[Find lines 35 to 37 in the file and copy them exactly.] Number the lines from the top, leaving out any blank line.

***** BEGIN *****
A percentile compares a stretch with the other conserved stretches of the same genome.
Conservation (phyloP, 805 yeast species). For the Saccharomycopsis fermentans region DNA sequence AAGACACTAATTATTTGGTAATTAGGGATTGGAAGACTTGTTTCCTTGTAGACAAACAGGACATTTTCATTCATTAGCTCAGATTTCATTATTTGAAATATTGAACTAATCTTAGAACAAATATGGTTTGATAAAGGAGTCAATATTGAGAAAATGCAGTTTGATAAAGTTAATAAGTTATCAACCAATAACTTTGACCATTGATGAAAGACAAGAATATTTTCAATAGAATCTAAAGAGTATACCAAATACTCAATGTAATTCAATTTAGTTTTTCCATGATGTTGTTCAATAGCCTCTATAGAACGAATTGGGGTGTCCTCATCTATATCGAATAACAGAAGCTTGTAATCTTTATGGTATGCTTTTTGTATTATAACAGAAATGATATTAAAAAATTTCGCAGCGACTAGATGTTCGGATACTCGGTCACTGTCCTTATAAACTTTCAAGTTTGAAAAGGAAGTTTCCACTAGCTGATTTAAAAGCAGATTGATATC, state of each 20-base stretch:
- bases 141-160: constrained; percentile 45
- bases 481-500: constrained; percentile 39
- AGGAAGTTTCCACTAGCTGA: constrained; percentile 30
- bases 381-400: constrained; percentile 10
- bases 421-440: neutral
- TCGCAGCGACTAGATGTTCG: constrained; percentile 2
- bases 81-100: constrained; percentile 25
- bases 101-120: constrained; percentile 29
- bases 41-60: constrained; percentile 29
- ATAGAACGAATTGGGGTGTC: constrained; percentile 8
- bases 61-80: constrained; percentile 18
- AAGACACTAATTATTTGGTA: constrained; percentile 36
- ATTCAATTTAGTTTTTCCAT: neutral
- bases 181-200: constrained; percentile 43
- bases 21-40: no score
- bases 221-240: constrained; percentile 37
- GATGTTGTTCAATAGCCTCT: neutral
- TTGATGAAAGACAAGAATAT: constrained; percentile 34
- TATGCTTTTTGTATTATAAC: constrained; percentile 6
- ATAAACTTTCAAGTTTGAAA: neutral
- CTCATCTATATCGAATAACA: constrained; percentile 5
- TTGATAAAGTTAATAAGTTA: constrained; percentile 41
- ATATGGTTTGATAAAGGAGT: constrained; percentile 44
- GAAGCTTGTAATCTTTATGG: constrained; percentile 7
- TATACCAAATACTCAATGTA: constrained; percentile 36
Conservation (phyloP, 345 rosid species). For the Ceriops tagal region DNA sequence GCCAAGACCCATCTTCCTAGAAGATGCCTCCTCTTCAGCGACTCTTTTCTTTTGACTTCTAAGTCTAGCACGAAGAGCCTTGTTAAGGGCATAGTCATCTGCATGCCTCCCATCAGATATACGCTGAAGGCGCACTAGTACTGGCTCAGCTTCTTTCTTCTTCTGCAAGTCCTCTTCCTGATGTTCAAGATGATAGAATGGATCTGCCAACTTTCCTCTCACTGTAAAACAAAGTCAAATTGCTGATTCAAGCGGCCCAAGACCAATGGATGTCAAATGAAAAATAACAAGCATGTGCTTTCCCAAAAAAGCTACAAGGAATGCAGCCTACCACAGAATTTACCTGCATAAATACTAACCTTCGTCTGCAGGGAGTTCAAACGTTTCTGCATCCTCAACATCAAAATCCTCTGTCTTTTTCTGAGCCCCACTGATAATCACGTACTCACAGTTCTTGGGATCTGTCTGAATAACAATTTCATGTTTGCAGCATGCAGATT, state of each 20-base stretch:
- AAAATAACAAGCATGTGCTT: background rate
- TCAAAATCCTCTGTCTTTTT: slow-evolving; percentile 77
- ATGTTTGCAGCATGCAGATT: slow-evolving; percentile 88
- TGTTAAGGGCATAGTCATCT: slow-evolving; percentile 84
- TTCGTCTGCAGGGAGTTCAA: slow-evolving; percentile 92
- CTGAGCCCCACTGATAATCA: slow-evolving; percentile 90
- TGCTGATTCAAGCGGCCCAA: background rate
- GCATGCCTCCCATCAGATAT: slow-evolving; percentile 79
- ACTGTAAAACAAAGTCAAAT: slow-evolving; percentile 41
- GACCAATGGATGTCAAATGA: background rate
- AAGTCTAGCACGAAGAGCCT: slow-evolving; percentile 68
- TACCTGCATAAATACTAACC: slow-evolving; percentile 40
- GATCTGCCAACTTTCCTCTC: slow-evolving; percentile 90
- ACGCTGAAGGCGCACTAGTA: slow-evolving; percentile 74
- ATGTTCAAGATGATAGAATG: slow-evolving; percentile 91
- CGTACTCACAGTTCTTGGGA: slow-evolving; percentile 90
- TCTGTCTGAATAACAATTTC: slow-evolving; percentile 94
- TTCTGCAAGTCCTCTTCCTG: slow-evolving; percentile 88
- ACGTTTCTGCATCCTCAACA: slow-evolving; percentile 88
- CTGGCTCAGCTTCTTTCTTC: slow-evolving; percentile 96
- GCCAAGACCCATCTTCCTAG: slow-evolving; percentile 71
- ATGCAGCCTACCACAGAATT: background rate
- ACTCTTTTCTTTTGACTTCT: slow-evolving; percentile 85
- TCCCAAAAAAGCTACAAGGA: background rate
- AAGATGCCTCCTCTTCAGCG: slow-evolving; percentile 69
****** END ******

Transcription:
- TGCTGATTCAAGCGGCCCAA: background rate
- GCATGCCTCCCATCAGATAT: slow-evolving; percentile 79
- ACTGTAAAACAAAGTCAAAT: slow-evolving; percentile 41